Sublime (2007) – 4.5 stars

Tom Cavanagh (George) will amaze as a man in a hospital who experiences terror in a bizarre alter reality. This horror fantasy will keep you guessing as well as freaked out, as George brings his fears to reality.


Grace (2009) – 5 stars

This masterpiece from Paul Solet is a clinic in character development and storytelling. Definitely one of the genre’s most underappreciated. Jordan Ladd stars as a mother with a major baby problem after the child miraculously comes to life after being stillborn.


The Skeptic (2009)

Starring Tim Daly, Tom Arnold, and Edward Herrmann, one would think this would be a comedy fest. Instead, the drama unfolds along with trepidation and paranoia in the face of the supernatural. Zoe Saldana also stars.


Antiviral (Canada, 2012)

Sure, it’s directed by David Cronenberg’s son Brandon, but it’s clear the young man earned the privilege due to his own skills and vision. The phenomenal Caleb Landry Jones stars as a man who will deliver your favorite celebrities ailments so you can feel close to them.


Excision (2012) – 4.5 stars

Richard Bate’s tale of a dysfunctional family with an even more dysfunctional daughter, will overwhelm you with wit, style, and theme. And even though the cast is wonderful, AnnaLynne McCord steals the show along with Itay Gross’s remarkable cinematography.


Resolution (2012) – 4.5 stars

If you’ve been looking for a horror that has one unique premise that leads to a mind-blowing end, this one’s for you. The acting’s solid, and the story unfolds in such a way, you will never know what’s coming around the corner.


Part II next week. In the meantime, I’d love to know what horror films you consider to be under-appreciated.

(Photo from Day of Woman.)

Crash Reports: The Best Spanish Horror Films

The great nation on the Iberian peninsula has brought many wonderful, surreal, and orfanato_ver12suspense-filled horrors. If you love quality stories, what follows is the very best of the last fifty Spanish horror films I’ve had the pleasure of indulging.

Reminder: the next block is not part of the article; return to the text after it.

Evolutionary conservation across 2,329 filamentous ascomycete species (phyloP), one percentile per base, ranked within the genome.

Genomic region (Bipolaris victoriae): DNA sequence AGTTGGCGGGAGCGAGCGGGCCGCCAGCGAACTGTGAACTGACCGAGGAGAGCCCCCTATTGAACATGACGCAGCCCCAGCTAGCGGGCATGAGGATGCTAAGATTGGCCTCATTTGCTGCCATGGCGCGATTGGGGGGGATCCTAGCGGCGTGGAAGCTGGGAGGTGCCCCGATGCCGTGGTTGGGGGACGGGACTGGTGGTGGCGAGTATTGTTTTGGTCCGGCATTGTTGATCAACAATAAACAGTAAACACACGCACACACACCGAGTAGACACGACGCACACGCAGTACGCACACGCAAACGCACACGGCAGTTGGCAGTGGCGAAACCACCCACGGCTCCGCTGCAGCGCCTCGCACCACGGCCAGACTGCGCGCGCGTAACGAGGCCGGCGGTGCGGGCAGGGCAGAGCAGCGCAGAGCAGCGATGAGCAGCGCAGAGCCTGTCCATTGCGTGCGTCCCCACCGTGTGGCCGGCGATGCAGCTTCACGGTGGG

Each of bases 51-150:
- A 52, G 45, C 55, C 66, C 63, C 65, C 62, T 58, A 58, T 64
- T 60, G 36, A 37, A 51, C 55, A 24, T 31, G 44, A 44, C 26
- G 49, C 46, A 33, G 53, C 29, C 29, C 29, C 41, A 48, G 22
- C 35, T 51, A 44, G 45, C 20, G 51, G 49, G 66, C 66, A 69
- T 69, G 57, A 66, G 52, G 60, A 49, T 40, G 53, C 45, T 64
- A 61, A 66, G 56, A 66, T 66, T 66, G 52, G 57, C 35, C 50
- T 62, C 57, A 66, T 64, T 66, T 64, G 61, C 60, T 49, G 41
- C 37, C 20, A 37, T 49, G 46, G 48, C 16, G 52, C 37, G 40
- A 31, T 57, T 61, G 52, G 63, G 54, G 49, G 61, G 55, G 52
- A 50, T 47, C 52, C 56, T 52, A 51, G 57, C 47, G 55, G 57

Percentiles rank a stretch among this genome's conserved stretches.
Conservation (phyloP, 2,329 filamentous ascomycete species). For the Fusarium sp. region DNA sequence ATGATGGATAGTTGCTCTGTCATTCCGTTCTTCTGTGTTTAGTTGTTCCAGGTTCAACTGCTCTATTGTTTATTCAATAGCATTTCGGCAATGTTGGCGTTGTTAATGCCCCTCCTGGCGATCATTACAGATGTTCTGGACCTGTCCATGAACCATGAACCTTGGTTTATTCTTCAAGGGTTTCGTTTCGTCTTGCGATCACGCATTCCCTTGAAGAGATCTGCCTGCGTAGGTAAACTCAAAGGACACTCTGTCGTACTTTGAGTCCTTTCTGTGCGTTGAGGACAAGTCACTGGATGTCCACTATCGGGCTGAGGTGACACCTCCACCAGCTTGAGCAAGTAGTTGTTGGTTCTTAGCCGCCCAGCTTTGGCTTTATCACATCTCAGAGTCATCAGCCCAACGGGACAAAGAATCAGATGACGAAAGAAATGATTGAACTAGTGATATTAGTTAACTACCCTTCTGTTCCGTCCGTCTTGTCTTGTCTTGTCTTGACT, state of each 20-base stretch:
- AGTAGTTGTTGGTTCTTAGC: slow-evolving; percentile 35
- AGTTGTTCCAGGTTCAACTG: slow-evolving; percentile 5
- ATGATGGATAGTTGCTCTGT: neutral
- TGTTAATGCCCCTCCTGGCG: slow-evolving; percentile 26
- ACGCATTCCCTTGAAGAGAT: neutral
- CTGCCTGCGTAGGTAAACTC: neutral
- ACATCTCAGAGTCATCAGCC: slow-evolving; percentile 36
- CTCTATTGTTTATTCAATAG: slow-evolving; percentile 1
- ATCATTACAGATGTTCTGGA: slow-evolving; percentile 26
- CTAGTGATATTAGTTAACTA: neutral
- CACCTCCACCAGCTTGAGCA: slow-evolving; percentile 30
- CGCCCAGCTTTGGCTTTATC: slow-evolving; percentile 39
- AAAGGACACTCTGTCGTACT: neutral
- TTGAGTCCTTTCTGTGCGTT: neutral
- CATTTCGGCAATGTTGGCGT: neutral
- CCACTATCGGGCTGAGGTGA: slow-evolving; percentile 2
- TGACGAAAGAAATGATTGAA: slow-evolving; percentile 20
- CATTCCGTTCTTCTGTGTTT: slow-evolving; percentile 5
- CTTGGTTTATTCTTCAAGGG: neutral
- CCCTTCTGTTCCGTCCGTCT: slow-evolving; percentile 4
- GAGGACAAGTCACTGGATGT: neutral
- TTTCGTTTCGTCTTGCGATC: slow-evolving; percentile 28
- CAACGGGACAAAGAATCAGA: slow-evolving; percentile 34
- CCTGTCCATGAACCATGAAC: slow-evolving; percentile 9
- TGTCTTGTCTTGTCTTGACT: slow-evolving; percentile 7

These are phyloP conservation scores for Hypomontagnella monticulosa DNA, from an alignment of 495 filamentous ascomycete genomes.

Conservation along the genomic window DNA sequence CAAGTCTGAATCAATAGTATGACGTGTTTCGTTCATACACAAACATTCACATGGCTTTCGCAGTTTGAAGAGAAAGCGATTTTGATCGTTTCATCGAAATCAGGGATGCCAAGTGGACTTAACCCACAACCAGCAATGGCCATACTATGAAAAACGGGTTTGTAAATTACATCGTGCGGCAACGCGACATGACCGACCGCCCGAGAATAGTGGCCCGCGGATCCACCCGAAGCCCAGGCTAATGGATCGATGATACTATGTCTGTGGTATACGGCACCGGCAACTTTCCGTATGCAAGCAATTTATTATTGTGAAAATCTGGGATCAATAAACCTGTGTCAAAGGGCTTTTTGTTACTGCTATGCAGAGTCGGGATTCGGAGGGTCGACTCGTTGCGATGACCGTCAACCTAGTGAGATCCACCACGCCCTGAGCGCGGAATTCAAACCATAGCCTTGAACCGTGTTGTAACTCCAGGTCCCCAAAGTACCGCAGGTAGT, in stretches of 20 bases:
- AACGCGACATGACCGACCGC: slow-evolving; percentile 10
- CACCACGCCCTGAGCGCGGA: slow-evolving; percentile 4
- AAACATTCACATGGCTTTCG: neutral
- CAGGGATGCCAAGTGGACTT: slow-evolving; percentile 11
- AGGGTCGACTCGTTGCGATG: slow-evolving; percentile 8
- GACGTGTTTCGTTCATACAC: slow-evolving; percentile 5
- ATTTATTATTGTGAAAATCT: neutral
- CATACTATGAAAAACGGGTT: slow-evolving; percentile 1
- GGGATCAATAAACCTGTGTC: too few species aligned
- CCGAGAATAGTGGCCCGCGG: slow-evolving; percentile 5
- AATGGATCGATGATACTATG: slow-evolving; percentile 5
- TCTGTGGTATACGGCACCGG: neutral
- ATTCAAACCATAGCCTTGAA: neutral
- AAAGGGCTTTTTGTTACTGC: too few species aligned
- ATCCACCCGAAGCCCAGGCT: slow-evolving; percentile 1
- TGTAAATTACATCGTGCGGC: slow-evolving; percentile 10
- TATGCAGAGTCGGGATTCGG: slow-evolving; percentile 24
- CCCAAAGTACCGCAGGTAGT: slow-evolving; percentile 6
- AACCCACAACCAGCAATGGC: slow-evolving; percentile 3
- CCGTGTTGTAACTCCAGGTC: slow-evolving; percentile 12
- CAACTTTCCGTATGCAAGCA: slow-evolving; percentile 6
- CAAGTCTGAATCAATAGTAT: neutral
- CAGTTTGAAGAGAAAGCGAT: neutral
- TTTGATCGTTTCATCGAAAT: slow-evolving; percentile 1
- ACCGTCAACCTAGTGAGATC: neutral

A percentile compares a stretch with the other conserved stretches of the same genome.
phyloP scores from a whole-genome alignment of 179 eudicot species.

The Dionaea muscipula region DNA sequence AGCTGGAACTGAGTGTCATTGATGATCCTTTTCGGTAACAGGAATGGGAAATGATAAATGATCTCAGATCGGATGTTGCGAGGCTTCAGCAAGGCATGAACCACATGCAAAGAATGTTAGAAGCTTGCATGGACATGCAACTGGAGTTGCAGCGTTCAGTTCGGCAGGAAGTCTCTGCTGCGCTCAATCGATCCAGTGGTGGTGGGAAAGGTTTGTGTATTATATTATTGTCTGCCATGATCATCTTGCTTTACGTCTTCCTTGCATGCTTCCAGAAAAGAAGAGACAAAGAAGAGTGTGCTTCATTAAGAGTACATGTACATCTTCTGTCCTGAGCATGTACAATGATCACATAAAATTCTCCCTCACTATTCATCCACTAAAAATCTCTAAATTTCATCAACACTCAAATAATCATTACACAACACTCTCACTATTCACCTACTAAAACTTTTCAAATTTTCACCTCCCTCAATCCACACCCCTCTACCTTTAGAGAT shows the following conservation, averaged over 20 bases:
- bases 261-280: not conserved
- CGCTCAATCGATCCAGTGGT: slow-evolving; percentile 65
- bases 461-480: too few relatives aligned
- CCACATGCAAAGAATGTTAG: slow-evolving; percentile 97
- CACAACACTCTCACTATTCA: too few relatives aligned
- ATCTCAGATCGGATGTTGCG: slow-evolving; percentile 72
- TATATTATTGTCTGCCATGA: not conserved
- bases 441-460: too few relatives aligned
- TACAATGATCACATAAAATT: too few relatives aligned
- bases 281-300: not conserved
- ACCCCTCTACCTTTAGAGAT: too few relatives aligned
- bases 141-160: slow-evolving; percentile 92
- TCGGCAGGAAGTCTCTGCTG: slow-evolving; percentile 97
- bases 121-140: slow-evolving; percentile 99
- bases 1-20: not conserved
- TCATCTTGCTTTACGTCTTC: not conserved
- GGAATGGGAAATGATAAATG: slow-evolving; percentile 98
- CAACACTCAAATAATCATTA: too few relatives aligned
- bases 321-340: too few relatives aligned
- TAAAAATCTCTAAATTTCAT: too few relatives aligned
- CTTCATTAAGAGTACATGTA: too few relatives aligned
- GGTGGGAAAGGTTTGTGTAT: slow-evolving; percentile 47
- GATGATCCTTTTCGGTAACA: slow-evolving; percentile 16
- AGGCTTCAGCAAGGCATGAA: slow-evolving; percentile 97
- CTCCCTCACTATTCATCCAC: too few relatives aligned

Granted, all writers and directors are different, but the cinematography of Spanish cinema is consistently wonderful: great color, shadow, and composition. Even if a particular film from Spain fails to capture my imagination, the photography still resonates. Regardless, the acting is usually passionate, and although this may be something we expect from Spanish culture, the characters created by the screenwriters typically have much depth – so what actor wouldn’t want to bring them to life?

Once again, like most European horror cinema, original stories are brought to the forefront, while production companies in Los Angeles wallow in remakes to save money. However, European filmmakers, for the most part, revere cinema as an art form and focus little on return of investment – the plague that haunts Hollywood. In the end, even if a quality Spanish (or European in general) horror fails to clean up at the box office, it will accrue accolades and money over time, while many American horrors fall by the wayside.

This top ten includes a horror from Spanish television, and two short films of intense proportions. I hope you enjoy the selections.


The Orphanage (Spain, 2005) – 5 stars

JA Bayon’s masterpiece is one exceptional dramatic horror. Starring the glorious Belén Rueda, she brings Sergio G. Sánchez’s tale of a mother in search of her missing son to life. The atmosphere is palpable, and the film heralds one of the most haunting scenes in cinematic history. If you love quality horrors, this is the one to watch. Hell, it even made me cry.

(Photo from Imp Awards.)


The Ninth Gate (France/Spain, 1999) – 4.5 stars